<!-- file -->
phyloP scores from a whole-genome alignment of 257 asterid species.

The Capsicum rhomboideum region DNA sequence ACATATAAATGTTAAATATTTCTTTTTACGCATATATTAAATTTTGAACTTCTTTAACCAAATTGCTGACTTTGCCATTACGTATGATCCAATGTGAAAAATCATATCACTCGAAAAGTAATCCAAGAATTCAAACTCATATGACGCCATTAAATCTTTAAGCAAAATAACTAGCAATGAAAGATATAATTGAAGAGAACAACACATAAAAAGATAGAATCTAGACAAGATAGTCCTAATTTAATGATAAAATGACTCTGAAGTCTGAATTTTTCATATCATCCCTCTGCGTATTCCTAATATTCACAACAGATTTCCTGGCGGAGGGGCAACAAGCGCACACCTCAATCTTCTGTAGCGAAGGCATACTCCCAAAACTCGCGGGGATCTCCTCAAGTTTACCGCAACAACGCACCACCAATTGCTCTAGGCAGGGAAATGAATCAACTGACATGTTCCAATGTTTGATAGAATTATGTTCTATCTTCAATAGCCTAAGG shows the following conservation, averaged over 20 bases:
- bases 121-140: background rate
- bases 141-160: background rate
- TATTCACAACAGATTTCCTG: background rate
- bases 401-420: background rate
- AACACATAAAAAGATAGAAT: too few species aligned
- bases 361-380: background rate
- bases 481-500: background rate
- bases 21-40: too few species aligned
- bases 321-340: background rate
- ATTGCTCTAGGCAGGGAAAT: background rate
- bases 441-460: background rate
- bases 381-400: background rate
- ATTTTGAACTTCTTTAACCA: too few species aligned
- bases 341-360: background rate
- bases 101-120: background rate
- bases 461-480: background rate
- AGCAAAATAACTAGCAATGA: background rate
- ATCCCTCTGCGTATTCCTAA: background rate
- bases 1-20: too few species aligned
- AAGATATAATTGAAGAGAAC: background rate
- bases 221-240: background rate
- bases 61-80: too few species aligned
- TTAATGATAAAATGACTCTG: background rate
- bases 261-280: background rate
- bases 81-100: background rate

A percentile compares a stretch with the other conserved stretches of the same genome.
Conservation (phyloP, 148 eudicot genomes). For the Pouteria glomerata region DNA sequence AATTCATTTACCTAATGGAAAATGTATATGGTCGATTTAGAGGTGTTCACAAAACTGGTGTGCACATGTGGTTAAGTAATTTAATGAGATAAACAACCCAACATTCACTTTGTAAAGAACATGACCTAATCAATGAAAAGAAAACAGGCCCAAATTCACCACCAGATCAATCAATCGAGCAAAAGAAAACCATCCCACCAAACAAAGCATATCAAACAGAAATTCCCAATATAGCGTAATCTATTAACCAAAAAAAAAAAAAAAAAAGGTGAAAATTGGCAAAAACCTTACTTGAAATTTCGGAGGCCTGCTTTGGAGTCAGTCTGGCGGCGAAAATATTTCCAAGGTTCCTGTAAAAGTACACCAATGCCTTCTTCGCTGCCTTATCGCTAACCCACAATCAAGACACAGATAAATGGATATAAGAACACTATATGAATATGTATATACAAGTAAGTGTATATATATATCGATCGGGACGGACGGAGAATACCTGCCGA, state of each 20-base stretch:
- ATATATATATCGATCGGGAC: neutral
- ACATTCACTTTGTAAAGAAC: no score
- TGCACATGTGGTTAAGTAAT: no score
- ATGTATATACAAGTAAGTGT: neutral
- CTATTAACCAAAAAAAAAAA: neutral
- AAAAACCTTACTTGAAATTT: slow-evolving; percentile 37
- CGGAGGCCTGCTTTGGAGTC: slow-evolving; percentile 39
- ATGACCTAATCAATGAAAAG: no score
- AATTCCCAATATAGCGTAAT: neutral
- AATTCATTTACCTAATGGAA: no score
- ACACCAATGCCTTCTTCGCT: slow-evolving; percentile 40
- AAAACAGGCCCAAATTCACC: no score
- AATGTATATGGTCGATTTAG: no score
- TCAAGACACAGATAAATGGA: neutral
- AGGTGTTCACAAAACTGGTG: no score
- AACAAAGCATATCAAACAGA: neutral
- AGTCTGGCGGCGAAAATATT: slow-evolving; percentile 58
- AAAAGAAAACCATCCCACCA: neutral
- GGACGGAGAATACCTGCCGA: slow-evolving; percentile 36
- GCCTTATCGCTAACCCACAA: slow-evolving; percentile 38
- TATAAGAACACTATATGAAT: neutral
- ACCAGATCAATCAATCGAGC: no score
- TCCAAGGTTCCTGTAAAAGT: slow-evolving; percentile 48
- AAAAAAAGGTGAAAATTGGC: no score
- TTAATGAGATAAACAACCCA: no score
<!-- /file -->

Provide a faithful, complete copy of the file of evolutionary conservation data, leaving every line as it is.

phyloP scores from a whole-genome alignment of 257 asterid species.

The Capsicum rhomboideum region DNA sequence ACATATAAATGTTAAATATTTCTTTTTACGCATATATTAAATTTTGAACTTCTTTAACCAAATTGCTGACTTTGCCATTACGTATGATCCAATGTGAAAAATCATATCACTCGAAAAGTAATCCAAGAATTCAAACTCATATGACGCCATTAAATCTTTAAGCAAAATAACTAGCAATGAAAGATATAATTGAAGAGAACAACACATAAAAAGATAGAATCTAGACAAGATAGTCCTAATTTAATGATAAAATGACTCTGAAGTCTGAATTTTTCATATCATCCCTCTGCGTATTCCTAATATTCACAACAGATTTCCTGGCGGAGGGGCAACAAGCGCACACCTCAATCTTCTGTAGCGAAGGCATACTCCCAAAACTCGCGGGGATCTCCTCAAGTTTACCGCAACAACGCACCACCAATTGCTCTAGGCAGGGAAATGAATCAACTGACATGTTCCAATGTTTGATAGAATTATGTTCTATCTTCAATAGCCTAAGG shows the following conservation, averaged over 20 bases:
- bases 121-140: background rate
- bases 141-160: background rate
- TATTCACAACAGATTTCCTG: background rate
- bases 401-420: background rate
- AACACATAAAAAGATAGAAT: too few species aligned
- bases 361-380: background rate
- bases 481-500: background rate
- bases 21-40: too few species aligned
- bases 321-340: background rate
- ATTGCTCTAGGCAGGGAAAT: background rate
- bases 441-460: background rate
- bases 381-400: background rate
- ATTTTGAACTTCTTTAACCA: too few species aligned
- bases 341-360: background rate
- bases 101-120: background rate
- bases 461-480: background rate
- AGCAAAATAACTAGCAATGA: background rate
- ATCCCTCTGCGTATTCCTAA: background rate
- bases 1-20: too few species aligned
- AAGATATAATTGAAGAGAAC: background rate
- bases 221-240: background rate
- bases 61-80: too few species aligned
- TTAATGATAAAATGACTCTG: background rate
- bases 261-280: background rate
- bases 81-100: background rate

A percentile compares a stretch with the other conserved stretches of the same genome.
Conservation (phyloP, 148 eudicot genomes). For the Pouteria glomerata region DNA sequence AATTCATTTACCTAATGGAAAATGTATATGGTCGATTTAGAGGTGTTCACAAAACTGGTGTGCACATGTGGTTAAGTAATTTAATGAGATAAACAACCCAACATTCACTTTGTAAAGAACATGACCTAATCAATGAAAAGAAAACAGGCCCAAATTCACCACCAGATCAATCAATCGAGCAAAAGAAAACCATCCCACCAAACAAAGCATATCAAACAGAAATTCCCAATATAGCGTAATCTATTAACCAAAAAAAAAAAAAAAAAAGGTGAAAATTGGCAAAAACCTTACTTGAAATTTCGGAGGCCTGCTTTGGAGTCAGTCTGGCGGCGAAAATATTTCCAAGGTTCCTGTAAAAGTACACCAATGCCTTCTTCGCTGCCTTATCGCTAACCCACAATCAAGACACAGATAAATGGATATAAGAACACTATATGAATATGTATATACAAGTAAGTGTATATATATATCGATCGGGACGGACGGAGAATACCTGCCGA, state of each 20-base stretch:
- ATATATATATCGATCGGGAC: neutral
- ACATTCACTTTGTAAAGAAC: no score
- TGCACATGTGGTTAAGTAAT: no score
- ATGTATATACAAGTAAGTGT: neutral
- CTATTAACCAAAAAAAAAAA: neutral
- AAAAACCTTACTTGAAATTT: slow-evolving; percentile 37
- CGGAGGCCTGCTTTGGAGTC: slow-evolving; percentile 39
- ATGACCTAATCAATGAAAAG: no score
- AATTCCCAATATAGCGTAAT: neutral
- AATTCATTTACCTAATGGAA: no score
- ACACCAATGCCTTCTTCGCT: slow-evolving; percentile 40
- AAAACAGGCCCAAATTCACC: no score
- AATGTATATGGTCGATTTAG: no score
- TCAAGACACAGATAAATGGA: neutral
- AGGTGTTCACAAAACTGGTG: no score
- AACAAAGCATATCAAACAGA: neutral
- AGTCTGGCGGCGAAAATATT: slow-evolving; percentile 58
- AAAAGAAAACCATCCCACCA: neutral
- GGACGGAGAATACCTGCCGA: slow-evolving; percentile 36
- GCCTTATCGCTAACCCACAA: slow-evolving; percentile 38
- TATAAGAACACTATATGAAT: neutral
- ACCAGATCAATCAATCGAGC: no score
- TCCAAGGTTCCTGTAAAAGT: slow-evolving; percentile 48
- AAAAAAAGGTGAAAATTGGC: no score
- TTAATGAGATAAACAACCCA: no score